One of the unique benefits of solar energy is its scalability. Solar panels can be installed on a house-by-house basis and do not require the same level of capital investment as other renewable technologies, such as wind power. This technology holds great potential for communities that are remotely located and widely dispersed, including many in the developing world.

According to Solar Energy International:
Providing power for villages in developing countries is a fast-growing market for photovoltaics. The United Nations estimates that more than 2 million villages worldwide are without electric power for water supply, refrigeration, lighting and other basic needs, and the cost of extending the utility grids is prohibitive, $23,000 to $46,000 per kilometer in 1988 (Energy Facts, n.d.), $43,942 to $87,864 in 2011 dollars.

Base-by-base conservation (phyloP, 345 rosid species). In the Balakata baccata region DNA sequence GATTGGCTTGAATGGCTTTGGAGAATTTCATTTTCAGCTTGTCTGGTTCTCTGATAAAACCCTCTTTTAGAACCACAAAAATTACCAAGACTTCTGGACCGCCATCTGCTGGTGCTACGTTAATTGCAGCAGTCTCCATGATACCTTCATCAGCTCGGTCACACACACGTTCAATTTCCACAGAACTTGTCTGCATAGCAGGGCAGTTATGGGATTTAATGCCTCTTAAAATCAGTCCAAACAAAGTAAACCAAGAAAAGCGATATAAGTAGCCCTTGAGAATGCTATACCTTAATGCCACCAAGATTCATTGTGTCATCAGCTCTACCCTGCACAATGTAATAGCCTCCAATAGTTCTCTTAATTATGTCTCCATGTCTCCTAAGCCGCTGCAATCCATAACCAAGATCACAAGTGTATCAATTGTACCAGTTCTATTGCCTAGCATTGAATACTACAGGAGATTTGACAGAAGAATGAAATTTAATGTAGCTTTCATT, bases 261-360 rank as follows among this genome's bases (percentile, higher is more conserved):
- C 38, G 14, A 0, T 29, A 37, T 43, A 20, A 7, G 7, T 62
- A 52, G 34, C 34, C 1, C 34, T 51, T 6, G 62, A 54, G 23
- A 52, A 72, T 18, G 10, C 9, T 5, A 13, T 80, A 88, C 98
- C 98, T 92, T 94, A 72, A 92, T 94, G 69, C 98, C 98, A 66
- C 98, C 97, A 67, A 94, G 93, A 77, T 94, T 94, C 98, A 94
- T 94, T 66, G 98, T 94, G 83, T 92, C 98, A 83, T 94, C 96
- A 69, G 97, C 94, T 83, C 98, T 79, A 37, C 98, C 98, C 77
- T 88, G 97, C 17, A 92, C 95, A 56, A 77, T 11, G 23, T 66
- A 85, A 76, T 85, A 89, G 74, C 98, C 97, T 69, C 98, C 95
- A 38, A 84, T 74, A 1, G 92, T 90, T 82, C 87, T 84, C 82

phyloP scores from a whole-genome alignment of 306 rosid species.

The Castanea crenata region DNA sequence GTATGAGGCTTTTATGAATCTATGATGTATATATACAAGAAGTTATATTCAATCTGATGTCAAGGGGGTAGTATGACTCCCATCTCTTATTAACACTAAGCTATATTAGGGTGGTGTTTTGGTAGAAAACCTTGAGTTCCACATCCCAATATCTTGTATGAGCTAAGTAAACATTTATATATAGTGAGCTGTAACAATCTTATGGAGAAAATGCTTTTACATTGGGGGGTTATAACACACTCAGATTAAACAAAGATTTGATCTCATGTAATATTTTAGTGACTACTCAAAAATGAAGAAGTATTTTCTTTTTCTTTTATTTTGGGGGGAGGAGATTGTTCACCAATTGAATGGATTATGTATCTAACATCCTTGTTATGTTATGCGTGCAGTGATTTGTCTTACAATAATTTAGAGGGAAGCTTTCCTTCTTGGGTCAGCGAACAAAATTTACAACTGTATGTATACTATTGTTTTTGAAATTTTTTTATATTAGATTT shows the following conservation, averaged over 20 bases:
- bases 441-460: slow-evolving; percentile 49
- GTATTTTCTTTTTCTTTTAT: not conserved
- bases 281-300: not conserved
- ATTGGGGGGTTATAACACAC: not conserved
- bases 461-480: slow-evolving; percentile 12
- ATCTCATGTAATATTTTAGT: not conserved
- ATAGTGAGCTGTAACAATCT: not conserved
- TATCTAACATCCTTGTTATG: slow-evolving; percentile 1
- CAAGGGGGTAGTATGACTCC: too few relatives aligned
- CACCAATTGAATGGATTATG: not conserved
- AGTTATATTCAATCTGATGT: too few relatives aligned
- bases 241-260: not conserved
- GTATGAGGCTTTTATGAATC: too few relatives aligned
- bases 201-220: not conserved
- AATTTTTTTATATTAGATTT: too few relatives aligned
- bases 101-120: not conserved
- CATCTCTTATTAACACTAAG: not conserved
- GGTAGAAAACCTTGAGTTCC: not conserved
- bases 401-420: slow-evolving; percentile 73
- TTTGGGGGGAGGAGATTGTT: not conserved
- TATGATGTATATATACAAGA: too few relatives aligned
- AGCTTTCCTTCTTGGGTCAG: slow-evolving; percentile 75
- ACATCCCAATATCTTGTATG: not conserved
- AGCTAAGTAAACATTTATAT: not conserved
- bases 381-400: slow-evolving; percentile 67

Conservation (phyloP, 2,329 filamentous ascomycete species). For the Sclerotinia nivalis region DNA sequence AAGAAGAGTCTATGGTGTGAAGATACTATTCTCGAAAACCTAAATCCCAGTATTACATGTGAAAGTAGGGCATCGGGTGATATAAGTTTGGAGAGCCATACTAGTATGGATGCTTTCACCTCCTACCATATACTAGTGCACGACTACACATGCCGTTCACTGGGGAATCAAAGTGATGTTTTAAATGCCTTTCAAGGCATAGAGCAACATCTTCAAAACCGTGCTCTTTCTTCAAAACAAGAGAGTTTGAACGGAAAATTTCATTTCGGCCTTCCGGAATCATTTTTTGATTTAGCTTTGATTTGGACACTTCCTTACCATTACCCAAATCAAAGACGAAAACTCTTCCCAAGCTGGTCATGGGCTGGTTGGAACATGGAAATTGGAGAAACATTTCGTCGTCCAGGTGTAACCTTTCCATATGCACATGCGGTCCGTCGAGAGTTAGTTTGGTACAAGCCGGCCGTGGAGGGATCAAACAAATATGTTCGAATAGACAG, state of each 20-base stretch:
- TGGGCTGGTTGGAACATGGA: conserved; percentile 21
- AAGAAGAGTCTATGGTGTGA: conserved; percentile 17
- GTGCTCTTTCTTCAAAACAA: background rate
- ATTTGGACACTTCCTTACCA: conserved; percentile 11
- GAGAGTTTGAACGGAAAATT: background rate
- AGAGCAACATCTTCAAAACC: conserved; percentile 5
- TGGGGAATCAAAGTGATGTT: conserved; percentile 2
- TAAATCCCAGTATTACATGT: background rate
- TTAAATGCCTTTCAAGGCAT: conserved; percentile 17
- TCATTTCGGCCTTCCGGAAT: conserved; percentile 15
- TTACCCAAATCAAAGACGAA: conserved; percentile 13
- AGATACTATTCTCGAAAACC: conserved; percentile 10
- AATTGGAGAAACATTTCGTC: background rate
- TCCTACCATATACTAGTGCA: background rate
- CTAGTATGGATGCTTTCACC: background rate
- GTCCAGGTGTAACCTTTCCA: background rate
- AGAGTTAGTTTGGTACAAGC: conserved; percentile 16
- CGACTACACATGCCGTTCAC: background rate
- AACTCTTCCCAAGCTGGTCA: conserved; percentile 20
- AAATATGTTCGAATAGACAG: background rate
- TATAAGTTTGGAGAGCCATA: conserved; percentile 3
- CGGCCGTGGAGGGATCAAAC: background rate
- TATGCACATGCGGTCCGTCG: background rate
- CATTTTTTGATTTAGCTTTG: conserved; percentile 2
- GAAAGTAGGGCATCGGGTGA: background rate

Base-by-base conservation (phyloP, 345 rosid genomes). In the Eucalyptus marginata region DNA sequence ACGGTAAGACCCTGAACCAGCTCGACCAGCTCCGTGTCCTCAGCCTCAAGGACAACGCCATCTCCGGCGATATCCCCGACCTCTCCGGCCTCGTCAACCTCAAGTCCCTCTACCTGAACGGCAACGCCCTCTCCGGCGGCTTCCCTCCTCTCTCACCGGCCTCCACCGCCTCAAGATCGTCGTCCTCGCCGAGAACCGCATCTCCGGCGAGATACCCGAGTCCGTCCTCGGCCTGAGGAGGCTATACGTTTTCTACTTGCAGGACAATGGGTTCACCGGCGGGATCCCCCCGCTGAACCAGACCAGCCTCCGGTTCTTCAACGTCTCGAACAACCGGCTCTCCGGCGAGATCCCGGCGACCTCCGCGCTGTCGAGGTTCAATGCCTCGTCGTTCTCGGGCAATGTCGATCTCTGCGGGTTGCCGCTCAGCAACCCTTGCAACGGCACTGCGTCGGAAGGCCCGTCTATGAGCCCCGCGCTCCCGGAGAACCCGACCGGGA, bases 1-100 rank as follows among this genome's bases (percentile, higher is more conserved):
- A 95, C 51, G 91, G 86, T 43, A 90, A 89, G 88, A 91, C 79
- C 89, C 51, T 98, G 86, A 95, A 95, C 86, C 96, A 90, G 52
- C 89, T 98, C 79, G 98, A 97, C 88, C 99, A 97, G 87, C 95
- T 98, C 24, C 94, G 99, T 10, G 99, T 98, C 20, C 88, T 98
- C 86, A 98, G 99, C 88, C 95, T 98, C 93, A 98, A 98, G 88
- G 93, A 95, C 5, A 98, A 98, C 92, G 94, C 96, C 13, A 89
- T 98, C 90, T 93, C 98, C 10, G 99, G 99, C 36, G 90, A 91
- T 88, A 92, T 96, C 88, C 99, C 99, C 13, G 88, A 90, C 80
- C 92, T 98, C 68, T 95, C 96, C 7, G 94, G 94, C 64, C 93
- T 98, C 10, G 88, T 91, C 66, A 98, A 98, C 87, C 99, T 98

The advancement of solar energy has potentially revolutionary implications for the developing world as much as the developed one. Technological developments in the past few years have made solar panels more inexpensive and a cost competitive option for many rural areas. In developing nations, where kerosene is expensive and there is no national electricity grid to speak of, those who are self-installing solar panels in their houses and communities are saving much needed resources and money.